Darkness in the Capital may seem like a typical expansion and it is in some sense, but that phrasing gives a short shift to how it builds on top of an excellent experience and remains a clawed fist that’s as sharp as it ever was. Its combat is fundamentally fantastic so adding new variables that maintain the same level of quality is only going to make that loop even more engaging. Darkness in the Capital’s array of bosses bring in another set of challenges and its new weapon encourages both thoughtful play and fast action. And in a game full of challenges and fast action, meaningfully building on top of that is still an accomplishment.
If the game is patched extensively, there are hints of an interesting enough story to make it worth a playthrough. However, at launch, the amount of game-breaking bugs present makes Broken Porcelain practically unplayable. It’s only because I had the duty to review it that I got as far in as I did, and I doubt the typical gamer will have the patience to get past the first hour.
Port Royale 4 will be an interesting distraction for fans of management sims, but none of its systems are complex enough to hook players for long. Both the trading and town building are surface deep, and after 15 or so hours of gameplay, everything is just repetition. There’s no big buildup to an endgame, so everything has that mid-game feeling of going through the paces.
FIFA 21 may not contain any brand new modes or major new features, but by providing substantial changes to gameplay and introducing key improvements, it has easily positioned itself as the best FIFA yet. Combining challenging yet satisfying defending with ludicrous goal-scoring opportunities takes its on-the-pitch action to new levels, while additions to its Career, Ultimate Team, and Pro Clubs modes make this an essential purchase for football fans.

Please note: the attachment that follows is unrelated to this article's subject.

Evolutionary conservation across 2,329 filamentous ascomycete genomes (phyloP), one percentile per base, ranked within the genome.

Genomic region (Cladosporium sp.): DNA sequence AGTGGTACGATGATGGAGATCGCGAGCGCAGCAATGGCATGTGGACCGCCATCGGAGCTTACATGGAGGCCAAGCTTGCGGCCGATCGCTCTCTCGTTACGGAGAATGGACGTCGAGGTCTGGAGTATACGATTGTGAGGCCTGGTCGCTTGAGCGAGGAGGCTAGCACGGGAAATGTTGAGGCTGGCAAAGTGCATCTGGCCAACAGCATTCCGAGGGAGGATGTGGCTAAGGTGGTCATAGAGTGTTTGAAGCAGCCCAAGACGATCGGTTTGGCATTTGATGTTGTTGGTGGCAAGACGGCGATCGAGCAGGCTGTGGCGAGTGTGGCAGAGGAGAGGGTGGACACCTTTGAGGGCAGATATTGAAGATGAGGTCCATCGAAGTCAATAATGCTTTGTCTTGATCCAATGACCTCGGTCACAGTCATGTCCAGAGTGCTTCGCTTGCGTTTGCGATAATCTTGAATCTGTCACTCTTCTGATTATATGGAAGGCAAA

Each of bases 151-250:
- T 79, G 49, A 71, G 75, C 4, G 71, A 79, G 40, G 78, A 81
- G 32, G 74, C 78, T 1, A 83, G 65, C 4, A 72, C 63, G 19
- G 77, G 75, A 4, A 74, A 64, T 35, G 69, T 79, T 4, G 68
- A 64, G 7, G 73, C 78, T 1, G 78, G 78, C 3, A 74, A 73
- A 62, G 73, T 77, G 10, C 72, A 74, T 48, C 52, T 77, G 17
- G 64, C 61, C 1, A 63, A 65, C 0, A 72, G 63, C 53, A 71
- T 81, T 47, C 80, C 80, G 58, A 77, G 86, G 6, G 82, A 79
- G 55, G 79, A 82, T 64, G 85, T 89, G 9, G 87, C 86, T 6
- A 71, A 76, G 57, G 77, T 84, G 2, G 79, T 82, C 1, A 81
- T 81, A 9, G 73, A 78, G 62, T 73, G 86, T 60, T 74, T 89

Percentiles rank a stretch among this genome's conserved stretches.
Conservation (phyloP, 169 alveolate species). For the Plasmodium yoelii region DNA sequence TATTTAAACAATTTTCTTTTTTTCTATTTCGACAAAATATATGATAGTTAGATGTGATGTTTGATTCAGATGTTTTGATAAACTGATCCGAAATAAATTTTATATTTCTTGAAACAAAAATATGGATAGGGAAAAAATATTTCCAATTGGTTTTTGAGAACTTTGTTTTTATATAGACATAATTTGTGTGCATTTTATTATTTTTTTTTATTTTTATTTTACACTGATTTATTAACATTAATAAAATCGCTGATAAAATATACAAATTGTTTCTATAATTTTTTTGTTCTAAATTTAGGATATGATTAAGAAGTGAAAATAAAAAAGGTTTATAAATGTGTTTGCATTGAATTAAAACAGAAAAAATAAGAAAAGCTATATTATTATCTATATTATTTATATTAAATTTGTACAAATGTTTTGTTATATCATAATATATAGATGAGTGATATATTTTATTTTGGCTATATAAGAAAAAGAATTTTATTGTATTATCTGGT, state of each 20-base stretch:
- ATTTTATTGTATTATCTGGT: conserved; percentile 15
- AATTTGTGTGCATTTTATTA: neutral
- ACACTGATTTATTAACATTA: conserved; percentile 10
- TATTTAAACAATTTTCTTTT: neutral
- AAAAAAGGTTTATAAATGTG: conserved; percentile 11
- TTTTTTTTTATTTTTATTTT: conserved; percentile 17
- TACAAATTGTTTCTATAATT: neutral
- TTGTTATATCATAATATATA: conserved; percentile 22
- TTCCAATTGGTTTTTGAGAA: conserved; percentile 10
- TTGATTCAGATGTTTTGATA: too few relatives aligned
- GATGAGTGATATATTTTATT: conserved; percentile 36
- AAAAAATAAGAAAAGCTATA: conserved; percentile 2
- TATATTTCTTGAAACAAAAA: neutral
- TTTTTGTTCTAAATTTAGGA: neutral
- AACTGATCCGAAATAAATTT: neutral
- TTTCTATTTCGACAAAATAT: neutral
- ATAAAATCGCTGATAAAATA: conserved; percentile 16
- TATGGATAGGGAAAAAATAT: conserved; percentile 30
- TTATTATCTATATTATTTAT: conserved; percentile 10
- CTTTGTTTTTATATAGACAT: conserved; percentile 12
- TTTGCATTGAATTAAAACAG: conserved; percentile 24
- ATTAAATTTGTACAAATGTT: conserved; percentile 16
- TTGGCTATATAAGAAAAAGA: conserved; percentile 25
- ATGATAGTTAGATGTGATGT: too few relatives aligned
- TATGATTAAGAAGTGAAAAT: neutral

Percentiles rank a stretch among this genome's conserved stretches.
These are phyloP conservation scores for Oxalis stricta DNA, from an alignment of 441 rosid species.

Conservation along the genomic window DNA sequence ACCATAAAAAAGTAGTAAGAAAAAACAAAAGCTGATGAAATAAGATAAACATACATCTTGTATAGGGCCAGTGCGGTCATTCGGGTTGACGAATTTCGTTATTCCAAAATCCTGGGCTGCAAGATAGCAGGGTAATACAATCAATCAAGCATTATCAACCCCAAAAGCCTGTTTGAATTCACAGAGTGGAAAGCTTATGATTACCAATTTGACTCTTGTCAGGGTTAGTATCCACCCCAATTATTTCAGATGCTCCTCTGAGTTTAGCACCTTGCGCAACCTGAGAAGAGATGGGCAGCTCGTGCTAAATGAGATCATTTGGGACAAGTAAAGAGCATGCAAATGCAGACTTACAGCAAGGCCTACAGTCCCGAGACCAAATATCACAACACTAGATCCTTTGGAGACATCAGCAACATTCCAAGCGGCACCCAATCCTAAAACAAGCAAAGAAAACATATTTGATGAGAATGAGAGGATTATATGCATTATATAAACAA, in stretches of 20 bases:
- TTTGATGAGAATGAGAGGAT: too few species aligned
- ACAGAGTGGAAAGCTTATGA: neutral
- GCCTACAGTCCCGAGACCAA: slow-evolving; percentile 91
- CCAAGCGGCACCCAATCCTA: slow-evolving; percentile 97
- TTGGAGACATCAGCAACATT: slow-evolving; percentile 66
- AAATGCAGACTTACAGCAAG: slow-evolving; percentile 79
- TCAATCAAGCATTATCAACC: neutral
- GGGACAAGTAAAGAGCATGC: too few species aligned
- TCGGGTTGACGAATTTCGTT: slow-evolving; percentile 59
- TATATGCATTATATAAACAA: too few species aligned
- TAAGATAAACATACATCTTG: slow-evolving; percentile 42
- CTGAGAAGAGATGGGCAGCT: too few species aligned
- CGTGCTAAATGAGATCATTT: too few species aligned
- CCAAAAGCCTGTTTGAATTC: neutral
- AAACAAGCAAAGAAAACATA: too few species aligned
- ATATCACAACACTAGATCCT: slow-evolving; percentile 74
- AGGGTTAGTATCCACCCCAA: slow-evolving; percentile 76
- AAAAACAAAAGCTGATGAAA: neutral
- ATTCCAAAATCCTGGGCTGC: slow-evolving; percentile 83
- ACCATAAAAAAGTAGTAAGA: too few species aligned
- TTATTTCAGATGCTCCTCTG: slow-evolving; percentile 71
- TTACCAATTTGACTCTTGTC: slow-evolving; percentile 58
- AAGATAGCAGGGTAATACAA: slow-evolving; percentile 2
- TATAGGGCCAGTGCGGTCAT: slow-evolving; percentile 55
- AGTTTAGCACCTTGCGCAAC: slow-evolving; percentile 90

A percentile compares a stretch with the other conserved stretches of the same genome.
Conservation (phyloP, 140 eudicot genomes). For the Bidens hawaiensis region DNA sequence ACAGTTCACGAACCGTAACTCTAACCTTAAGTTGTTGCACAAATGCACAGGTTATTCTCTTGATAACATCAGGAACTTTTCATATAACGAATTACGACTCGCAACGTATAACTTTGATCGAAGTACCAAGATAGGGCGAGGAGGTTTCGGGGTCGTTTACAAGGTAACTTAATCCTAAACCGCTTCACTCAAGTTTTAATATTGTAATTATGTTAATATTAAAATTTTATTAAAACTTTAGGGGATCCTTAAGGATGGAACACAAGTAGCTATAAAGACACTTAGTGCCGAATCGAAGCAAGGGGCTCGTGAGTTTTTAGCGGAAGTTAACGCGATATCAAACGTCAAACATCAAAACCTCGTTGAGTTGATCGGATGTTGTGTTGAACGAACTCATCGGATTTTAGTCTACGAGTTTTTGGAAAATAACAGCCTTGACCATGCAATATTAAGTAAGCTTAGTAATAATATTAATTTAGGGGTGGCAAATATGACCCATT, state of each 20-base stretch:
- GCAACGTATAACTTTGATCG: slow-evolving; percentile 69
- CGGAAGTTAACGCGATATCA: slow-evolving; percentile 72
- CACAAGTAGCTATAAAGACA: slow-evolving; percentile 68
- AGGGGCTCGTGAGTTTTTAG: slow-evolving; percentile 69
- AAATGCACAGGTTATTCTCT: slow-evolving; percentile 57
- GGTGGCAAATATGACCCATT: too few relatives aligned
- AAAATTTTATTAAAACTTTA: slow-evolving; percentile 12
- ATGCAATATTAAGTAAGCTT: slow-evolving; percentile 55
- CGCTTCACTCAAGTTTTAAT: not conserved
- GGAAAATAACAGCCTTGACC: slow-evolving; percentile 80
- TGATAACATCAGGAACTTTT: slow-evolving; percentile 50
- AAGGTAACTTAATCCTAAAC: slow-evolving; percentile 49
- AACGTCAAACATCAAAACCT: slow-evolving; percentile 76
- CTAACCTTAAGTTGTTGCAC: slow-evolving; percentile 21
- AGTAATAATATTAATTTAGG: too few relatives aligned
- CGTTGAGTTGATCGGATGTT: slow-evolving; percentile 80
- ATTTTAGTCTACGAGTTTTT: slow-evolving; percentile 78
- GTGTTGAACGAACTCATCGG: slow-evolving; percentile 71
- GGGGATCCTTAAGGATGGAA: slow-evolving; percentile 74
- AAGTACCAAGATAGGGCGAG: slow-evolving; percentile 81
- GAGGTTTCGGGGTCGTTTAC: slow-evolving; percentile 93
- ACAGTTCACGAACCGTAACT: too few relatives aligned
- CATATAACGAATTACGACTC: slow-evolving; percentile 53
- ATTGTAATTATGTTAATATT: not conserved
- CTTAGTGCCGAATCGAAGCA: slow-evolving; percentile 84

Crash Bandicoot 4‘s stellar level design, responsive controls, deep replayability, and superb animation all come together to create such an outstanding experience that not only brings this bandicoot back to life, but also removes it from the dusty shelf where all the other taxidermied ’90s platforming mascots go to be forgotten.
Star Wars: Squadrons is a flawed homage to flight sims of decades past. It’ll be a dream come true for fans of the X-Wing and Rogue Squadron series. It’s the type of Star Wars game that seemed to be extinct. It’s a niche title that highlights the fantastic starfighters of the franchise.
Mafia: Definitive Edition is tedious enough as it is by 2020 standards. Clunky gunplay and lousy vehicle handling make the shootouts as frustrating as the getaway drive. The promising setup can’t avoid getting whacked either as it disappoints through its inability to meaningfully execute on its multiple beats. The talented cast and better realized 1930s world outdo its 2002 counterpart, but the rest of its blunders come together and result in an offer that’s relatively easy to refuse.
In a year where new consoles are dropping, 13 Sentinels: Aegis Rim is at risk of falling off the radar. I hope that players avoid that pitfall because this game is something special. It’s unique art and gameplay make it an unexpected treat, and it’s got the makings of an instant cult classic.
Spellbreak has launched with a foundation for greatness, with a fantastic combat system that I’m determined to master through many hours of play. However, to earn that attention post-launch support will be key. Proletariat already has a roadmap detailed and new modes like the 9v9 Clash game type sound promising. Here’s hoping the game gets enough attention from players and receives the support to make it truly shine.